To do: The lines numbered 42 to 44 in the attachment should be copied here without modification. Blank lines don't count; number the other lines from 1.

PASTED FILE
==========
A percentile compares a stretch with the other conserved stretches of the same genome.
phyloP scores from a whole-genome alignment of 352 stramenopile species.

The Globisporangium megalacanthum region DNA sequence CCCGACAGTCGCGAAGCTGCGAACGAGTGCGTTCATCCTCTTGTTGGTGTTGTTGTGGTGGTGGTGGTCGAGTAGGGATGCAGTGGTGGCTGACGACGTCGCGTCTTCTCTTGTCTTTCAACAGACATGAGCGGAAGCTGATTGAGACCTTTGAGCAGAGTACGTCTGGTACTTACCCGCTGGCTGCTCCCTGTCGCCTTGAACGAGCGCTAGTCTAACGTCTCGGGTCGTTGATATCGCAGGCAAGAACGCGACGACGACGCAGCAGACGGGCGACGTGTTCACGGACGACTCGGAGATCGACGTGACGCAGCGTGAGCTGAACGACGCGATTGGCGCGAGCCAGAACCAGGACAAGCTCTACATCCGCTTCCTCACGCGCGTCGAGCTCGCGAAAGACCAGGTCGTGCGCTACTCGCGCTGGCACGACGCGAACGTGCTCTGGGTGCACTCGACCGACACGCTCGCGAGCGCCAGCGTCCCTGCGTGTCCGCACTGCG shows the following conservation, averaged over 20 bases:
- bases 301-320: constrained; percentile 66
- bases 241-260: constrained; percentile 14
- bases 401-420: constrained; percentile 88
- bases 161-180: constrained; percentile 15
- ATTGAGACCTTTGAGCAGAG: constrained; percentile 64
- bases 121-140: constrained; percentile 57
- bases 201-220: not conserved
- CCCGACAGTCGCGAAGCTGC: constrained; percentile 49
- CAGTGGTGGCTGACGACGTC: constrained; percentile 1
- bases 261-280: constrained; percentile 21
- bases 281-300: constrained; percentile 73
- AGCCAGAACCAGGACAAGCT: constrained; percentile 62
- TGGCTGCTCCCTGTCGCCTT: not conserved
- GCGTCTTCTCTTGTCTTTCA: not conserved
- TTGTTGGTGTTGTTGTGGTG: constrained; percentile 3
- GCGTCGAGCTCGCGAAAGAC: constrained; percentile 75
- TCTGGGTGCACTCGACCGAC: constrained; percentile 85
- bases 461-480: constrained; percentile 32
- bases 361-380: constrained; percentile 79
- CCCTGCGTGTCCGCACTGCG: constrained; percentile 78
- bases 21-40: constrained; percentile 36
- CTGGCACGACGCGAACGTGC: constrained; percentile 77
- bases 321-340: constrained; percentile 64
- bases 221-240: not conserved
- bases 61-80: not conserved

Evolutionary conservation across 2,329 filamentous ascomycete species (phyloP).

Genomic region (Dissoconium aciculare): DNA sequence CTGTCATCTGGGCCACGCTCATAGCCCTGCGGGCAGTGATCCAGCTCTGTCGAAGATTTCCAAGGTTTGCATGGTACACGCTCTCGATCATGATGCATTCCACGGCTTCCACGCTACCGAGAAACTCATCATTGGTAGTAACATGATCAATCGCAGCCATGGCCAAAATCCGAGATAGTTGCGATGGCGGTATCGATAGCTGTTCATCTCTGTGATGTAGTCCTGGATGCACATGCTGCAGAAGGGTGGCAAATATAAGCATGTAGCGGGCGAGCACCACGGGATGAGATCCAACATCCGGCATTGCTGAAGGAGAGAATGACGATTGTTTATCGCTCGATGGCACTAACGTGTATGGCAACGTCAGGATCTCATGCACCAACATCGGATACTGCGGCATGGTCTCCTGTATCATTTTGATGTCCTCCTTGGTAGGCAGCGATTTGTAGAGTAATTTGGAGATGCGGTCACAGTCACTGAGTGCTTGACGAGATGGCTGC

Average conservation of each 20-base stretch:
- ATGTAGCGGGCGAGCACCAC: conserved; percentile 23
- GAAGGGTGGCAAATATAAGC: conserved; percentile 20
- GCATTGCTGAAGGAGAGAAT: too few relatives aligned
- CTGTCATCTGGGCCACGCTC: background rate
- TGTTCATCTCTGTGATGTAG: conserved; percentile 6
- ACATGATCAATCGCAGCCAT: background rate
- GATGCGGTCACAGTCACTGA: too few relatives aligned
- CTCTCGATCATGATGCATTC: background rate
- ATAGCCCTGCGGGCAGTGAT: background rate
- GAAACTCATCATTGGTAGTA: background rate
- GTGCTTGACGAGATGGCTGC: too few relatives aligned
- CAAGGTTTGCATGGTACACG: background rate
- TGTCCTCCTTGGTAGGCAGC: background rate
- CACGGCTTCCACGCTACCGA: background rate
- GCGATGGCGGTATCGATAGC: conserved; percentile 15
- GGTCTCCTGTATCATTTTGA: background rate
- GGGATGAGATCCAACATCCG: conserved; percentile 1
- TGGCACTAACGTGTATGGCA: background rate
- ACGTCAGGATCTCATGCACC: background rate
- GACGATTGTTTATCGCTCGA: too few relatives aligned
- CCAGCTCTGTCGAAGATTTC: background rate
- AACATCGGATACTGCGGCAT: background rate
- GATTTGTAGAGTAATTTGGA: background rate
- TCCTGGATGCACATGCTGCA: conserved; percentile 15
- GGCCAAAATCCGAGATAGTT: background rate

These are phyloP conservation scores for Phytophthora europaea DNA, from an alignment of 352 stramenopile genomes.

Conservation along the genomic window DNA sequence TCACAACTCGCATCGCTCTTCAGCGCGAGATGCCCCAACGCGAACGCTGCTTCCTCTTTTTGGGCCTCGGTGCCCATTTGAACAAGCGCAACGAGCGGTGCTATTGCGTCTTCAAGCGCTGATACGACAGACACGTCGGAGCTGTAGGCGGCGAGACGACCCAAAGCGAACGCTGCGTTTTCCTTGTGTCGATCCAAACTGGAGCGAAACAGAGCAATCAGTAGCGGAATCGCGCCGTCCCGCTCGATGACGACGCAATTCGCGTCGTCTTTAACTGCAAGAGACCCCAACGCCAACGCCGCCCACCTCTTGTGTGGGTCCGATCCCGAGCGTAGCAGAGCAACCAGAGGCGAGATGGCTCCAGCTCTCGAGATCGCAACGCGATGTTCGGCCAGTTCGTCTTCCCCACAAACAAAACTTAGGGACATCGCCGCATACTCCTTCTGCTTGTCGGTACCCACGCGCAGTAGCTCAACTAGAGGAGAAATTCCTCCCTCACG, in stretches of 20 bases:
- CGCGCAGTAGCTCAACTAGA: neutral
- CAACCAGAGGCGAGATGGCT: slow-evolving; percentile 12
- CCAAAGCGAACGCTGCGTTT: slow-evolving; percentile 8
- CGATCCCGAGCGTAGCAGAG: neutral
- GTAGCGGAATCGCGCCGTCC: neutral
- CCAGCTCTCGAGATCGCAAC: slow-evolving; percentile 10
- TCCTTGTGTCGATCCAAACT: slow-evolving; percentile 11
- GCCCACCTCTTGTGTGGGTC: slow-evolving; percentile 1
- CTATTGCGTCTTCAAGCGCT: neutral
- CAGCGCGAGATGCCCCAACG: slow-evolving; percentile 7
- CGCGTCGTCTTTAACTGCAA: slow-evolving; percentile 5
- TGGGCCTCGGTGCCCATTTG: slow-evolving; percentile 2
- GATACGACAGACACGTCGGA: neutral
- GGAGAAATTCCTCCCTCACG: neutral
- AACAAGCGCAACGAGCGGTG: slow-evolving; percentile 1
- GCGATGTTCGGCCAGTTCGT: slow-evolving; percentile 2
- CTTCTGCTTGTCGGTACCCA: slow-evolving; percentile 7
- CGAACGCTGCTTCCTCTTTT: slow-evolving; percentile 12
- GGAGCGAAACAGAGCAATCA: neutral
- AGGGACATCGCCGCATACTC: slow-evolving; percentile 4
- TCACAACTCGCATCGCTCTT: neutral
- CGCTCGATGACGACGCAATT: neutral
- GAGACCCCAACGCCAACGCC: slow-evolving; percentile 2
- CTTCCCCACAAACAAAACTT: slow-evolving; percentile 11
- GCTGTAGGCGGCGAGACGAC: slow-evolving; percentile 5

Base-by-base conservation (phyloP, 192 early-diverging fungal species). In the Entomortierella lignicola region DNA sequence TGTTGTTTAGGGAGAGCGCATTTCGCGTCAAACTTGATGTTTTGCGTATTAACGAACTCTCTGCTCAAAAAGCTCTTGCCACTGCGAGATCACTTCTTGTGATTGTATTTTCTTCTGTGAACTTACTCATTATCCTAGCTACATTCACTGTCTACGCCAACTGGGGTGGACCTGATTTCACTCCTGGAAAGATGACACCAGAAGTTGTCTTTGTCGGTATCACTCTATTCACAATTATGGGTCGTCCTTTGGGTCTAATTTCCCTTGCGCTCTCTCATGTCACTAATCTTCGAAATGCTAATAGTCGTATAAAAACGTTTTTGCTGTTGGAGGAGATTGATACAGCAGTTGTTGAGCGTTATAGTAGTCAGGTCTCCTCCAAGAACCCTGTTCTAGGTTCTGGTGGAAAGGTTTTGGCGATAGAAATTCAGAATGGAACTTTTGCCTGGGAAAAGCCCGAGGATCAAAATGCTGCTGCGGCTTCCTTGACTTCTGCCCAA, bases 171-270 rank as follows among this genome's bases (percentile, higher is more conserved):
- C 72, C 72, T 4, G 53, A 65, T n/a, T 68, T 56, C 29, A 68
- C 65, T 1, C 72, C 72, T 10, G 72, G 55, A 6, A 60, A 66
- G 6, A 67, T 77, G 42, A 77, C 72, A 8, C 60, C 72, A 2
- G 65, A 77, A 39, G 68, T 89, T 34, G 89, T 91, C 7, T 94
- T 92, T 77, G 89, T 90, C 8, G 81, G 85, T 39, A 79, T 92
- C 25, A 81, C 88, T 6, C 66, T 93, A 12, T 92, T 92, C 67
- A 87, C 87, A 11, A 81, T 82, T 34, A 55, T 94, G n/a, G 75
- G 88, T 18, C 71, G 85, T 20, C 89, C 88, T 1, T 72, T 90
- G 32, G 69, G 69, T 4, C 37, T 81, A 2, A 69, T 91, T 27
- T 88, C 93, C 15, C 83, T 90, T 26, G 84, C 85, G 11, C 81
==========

- GTGCTTGACGAGATGGCTGC: too few relatives aligned
- CAAGGTTTGCATGGTACACG: background rate
- TGTCCTCCTTGGTAGGCAGC: background rate